Higher Education at a Crossroads
Higher education in the United States is at a crossroads. Will our federal and state governments commit to supporting a strong, high-quality system of higher education? Will college in the next decades be financially accessible for all students? Will the various reforms and consolidations that are being proposed or implemented be based on ideology or on substantial evidence and planning? Will faculty unions (along with others) survive the serious attacks under way in many states? Will the proportion of faculty positions that are parttime and nontenured continue to swell?
If you care about the answers to these questions, your participation in shaping the public debate is vital.
And it doesn’t have to take a lot of time. If you read the news, you can participate by commenting on online news articles or writing letters to the editor in response to what you read. Your comments should be brief and to the point: it only takes a few minutes to correct a misimpression created by an article, add additional information, or offer your experience.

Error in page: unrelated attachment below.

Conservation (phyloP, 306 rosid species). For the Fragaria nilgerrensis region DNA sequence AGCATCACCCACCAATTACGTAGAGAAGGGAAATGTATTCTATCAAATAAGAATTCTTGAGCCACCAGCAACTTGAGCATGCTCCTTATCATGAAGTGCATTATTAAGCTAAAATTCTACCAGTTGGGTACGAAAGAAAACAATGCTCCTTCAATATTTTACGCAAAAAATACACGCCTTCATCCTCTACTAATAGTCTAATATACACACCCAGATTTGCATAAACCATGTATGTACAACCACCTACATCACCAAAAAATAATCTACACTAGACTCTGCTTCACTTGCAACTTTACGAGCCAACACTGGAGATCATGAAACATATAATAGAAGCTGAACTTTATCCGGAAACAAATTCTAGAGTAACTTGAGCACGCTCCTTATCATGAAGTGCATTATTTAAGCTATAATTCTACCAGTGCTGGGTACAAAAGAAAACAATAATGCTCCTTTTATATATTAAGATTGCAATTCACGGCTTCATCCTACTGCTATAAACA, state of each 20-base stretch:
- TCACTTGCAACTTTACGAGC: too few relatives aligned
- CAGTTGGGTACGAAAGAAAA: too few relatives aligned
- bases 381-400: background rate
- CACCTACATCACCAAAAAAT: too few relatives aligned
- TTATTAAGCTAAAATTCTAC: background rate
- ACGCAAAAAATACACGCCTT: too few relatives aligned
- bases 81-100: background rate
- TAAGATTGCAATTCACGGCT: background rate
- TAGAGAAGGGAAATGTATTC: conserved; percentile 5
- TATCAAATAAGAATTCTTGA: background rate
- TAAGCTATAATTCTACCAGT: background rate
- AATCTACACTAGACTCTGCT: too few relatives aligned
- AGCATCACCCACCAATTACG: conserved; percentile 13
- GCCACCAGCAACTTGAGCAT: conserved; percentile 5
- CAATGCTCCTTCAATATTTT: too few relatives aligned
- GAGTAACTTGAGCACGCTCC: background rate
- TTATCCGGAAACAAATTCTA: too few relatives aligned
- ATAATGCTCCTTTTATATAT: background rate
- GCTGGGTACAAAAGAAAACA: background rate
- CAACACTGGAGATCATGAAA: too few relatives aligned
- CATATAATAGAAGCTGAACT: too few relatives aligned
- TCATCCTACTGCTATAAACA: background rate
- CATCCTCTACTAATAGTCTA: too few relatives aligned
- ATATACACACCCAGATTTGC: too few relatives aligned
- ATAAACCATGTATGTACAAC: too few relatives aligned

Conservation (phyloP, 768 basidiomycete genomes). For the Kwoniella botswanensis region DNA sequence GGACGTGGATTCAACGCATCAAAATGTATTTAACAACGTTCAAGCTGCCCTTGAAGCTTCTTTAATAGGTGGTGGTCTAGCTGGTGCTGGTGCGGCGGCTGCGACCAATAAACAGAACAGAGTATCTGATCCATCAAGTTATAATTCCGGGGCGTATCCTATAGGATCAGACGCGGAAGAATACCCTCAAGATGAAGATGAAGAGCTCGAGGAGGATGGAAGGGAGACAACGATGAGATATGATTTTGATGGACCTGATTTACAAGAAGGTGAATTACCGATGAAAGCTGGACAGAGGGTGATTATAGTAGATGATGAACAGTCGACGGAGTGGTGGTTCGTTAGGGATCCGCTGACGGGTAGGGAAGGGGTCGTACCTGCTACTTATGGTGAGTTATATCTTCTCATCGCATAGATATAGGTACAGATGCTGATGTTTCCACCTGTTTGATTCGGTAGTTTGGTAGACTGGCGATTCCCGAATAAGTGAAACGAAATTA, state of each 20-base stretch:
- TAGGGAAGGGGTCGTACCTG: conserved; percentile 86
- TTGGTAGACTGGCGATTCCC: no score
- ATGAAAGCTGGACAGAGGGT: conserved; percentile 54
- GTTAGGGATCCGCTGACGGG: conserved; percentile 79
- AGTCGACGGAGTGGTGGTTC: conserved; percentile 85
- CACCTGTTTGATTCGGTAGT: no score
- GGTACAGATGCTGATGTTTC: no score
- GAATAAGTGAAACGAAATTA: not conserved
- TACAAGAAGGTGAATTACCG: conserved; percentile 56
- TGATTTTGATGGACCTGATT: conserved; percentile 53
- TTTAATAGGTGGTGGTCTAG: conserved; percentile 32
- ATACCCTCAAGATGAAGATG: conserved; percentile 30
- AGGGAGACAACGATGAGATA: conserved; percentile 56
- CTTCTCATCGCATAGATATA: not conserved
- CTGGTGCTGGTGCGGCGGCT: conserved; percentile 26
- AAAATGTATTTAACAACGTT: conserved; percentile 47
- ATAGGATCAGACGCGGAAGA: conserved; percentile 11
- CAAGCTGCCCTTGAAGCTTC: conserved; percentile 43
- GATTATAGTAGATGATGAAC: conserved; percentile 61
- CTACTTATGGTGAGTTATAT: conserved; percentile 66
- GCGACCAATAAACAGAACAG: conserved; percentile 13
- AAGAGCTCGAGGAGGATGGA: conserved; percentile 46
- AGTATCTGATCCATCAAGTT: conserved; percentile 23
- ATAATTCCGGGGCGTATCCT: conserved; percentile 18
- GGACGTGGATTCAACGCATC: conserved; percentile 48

If you have a little more time, consider writing an op-ed. You should still focus on one main point, but you can elaborate a bit more and explain to people in your community why a specific higher education issue is important and affects them.
Finally, we all talk to our families, friends, and neighbors, and these days topics such as collective bargaining and state budgets are much in the news. Simply explaining to people how an issue is important or why it matters to you personally can do a lot to enhance public understanding.
Examples of op-eds and letters to the editor:
Op-eds and letters do not have to be elaborate or published in major news outlets to be helpful. It is more important to get them in quickly when an opportunity presents itself. Here are some examples; find more on our website.
Letter to the Editor. BG News. By Karen Craigo, writing instructor, Bowling Green State University, and communications director for the BGSU Faculty Association (an AAUP chapter).
Labor's Ground Zero: Fighting for the American Dream. NorthJersey.com. Op-ed by James Gray Pope, law, Rutgers Law School in Newark, and executive council member of the Rutgers Council of AAUP/AFT Chapters.